8. Building Process Diagrams

 
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Overview

Powerpoint offers a number of ready-made process diagrams but it's normally easier to build them from scratch. This chart shows the stages of funding in the venture capital industry.

Lesson Notes

Building process diagrams

- Diagrams are normally used to display a company process or concept
- Microsoft provides a number of diagrams out-of-the-box in SmartArt
- However, it's almost always better to create your own with PowerPoint shapes
- Creating diagrams manually requires no new commands, just some imagination!

Useful keyboard shortcuts

CTRL + DRAG: Duplicate selected objects
CTRL + B: Bold text
SHIFT + DRAG: Move an object horizontally/vertically
SHIFT + CLICK: Select multiple objects

Transcript

Flow or processed diagrams typically show a multi stage process or cycle on a slide.

They are used frequently on conceptual charts where the author wishes to apply structure to a process, an industry, or an idea.

PowerPoint offers a number of flow diagrams out of the box, like this one shown on screen.

To access one of these, we’re going to go to a new slide, then click Insert and click SmartArt.

And in SmartArt, if you go to the Cycle or the Process tab, you'll see many different options for creating flow charts.

Let's quickly select Click OK and the chart will be added to your slide.

When I'm building charts, I tend to ignore SmartArt because the graphics are often not very good, and they are not very customizeable.

It’s almost always easier and quicker to simply build the chart manually using PowerPoint shapes.

That's what we'll be doing in today's lesson.

The slide we’ll be creating today will show the progressive stages of venture capital investing, highlighting where our company is on this process.

Let's start by creating a new slide, and we'll give it a title.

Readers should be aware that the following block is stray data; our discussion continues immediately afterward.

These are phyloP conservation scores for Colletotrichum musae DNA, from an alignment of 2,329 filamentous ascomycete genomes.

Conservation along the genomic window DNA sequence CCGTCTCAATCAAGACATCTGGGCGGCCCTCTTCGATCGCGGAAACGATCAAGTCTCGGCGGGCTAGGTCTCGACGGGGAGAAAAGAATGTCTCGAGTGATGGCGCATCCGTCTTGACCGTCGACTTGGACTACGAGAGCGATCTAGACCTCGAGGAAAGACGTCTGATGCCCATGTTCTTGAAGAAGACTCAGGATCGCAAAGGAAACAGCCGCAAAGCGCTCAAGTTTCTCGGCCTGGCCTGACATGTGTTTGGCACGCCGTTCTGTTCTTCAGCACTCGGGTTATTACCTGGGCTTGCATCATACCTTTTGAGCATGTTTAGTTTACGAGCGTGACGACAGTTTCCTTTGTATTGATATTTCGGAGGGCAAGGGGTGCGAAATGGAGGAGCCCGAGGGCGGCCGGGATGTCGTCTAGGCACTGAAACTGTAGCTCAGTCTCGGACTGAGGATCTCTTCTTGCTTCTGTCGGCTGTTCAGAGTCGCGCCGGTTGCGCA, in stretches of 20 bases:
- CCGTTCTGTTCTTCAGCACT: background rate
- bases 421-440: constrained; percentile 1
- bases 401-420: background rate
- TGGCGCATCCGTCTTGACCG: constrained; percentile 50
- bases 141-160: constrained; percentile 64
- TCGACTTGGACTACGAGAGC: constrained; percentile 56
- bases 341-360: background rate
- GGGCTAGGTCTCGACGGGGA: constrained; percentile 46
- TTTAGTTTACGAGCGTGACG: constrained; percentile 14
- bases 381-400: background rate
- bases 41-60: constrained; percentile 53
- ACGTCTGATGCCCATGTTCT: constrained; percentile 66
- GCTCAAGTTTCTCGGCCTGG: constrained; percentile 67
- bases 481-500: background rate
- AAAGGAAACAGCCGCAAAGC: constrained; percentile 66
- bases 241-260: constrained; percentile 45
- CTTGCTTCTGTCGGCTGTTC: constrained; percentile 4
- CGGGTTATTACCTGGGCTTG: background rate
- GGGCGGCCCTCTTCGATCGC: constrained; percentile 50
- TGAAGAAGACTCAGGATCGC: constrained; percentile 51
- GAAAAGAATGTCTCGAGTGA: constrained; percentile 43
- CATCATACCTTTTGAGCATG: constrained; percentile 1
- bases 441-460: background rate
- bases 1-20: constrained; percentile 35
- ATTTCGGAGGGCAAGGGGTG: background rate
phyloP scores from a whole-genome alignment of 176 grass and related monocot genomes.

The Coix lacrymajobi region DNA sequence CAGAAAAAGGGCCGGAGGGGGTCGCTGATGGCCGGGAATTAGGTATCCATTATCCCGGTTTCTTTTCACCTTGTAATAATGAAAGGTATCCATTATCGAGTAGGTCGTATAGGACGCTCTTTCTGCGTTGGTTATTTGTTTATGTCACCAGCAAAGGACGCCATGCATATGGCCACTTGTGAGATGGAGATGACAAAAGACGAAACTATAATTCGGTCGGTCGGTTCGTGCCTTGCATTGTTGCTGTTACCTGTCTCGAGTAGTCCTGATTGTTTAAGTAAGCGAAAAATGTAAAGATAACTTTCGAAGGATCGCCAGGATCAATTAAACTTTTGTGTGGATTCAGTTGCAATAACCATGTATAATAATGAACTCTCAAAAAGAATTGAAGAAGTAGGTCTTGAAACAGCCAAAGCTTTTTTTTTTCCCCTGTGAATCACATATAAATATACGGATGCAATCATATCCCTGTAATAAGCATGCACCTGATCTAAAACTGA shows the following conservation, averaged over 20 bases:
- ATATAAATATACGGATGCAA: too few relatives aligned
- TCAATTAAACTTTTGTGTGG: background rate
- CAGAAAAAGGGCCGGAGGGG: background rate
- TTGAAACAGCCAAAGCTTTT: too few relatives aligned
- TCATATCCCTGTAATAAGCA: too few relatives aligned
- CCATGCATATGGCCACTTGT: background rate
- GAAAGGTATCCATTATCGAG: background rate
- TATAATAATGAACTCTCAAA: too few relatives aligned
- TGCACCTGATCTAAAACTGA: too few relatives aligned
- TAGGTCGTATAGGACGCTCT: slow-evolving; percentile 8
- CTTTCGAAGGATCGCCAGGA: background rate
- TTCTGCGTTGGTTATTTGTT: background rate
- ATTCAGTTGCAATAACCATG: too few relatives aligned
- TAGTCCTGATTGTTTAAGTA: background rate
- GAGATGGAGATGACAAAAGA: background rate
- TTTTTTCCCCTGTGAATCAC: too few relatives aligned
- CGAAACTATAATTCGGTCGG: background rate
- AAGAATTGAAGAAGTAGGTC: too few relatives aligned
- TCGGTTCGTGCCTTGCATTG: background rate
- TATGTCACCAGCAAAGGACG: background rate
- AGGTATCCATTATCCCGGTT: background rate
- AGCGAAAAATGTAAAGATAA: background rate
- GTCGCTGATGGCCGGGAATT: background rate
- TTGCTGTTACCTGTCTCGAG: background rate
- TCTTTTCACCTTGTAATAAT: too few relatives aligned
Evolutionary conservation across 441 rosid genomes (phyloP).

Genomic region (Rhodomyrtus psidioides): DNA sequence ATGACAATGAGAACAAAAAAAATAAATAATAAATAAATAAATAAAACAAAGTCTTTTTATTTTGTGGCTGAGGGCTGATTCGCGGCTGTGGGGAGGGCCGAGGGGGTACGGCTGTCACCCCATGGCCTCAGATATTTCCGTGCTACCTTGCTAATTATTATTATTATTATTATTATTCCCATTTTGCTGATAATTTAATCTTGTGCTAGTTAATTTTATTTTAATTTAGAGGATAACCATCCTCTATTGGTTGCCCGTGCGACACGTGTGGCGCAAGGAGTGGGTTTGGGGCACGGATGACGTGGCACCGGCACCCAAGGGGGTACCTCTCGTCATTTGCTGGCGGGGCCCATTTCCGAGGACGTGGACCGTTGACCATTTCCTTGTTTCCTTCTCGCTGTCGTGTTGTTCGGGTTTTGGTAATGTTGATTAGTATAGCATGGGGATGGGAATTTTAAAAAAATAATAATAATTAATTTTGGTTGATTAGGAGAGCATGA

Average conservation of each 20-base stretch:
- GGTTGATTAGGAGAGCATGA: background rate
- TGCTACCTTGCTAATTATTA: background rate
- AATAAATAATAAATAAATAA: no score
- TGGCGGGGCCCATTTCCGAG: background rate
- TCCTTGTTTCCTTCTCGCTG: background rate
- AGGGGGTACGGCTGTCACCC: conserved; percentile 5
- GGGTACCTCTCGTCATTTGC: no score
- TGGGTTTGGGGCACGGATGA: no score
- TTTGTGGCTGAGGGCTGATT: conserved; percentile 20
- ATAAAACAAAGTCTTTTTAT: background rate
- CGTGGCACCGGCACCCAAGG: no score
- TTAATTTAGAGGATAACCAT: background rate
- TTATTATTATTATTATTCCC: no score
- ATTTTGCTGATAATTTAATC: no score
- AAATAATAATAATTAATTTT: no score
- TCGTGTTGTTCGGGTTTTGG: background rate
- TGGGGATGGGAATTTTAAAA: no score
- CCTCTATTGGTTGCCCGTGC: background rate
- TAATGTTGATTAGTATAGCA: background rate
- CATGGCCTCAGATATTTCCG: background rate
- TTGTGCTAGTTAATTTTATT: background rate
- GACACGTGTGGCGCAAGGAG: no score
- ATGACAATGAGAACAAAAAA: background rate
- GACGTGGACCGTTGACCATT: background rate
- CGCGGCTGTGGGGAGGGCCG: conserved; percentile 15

We'll remove the placeholder and we'll first build the five stages using the following shape.

So let's draw one, let's move the yellow diamond to reduce the size of the diagonal lines and we'll write Mezzanine.

Let's duplicate this shape with Ctrl and Shift, and let’s write Expansion.

We'll now duplicate both shapes, and in these boxes we'll write First stage and Start-up.

We've one more box to write.

Let's first select all of these and move them over to the right hand side of the page holding Shift.

Let's duplicate one more box, and in here we'll write Seed.

I'd like to bold the content of each box, so I'll just press Ctrl + B after selecting each of them, and I'd also like to make sure that the First stage, Expansion and the Mezzanine stages can be seen clearly.

They’re currently hidden slightly behind the preceding box.

So let's select the first box and let's move it slightly to the left.

If we then select all and realign, we'll see that more space has been created for the Mezzanine, Expansion and First stage.

Let's complete this reducing the size of the font let's say to 16, and now we can clearly see the title for each box.

Next let's add a stage for the IPO at the end, and we'll use a circle.

Let's hold Shift to create a perfect circle, and in the middle we'll type IPO.

We'll bold this text with Ctrl + B, and we'll fill it with red.

So select red for fill, and we'd also select red for outline.

We'll want to make room for this IPO circle on the right hand side of our stages.

Let's select all of the stages, let's group them, and let's reduce the width of this shape.

That should be enough.

Simply move the IPO to the right and then we'll grab both shapes and align There we go.

To create a greater distinction between the stages, I'm going to give each stage a white border.

So I'm going to ungroup, and then give it a white border.

I'll also give the IPO a white border by clicking white on shape outline, and that looks much better.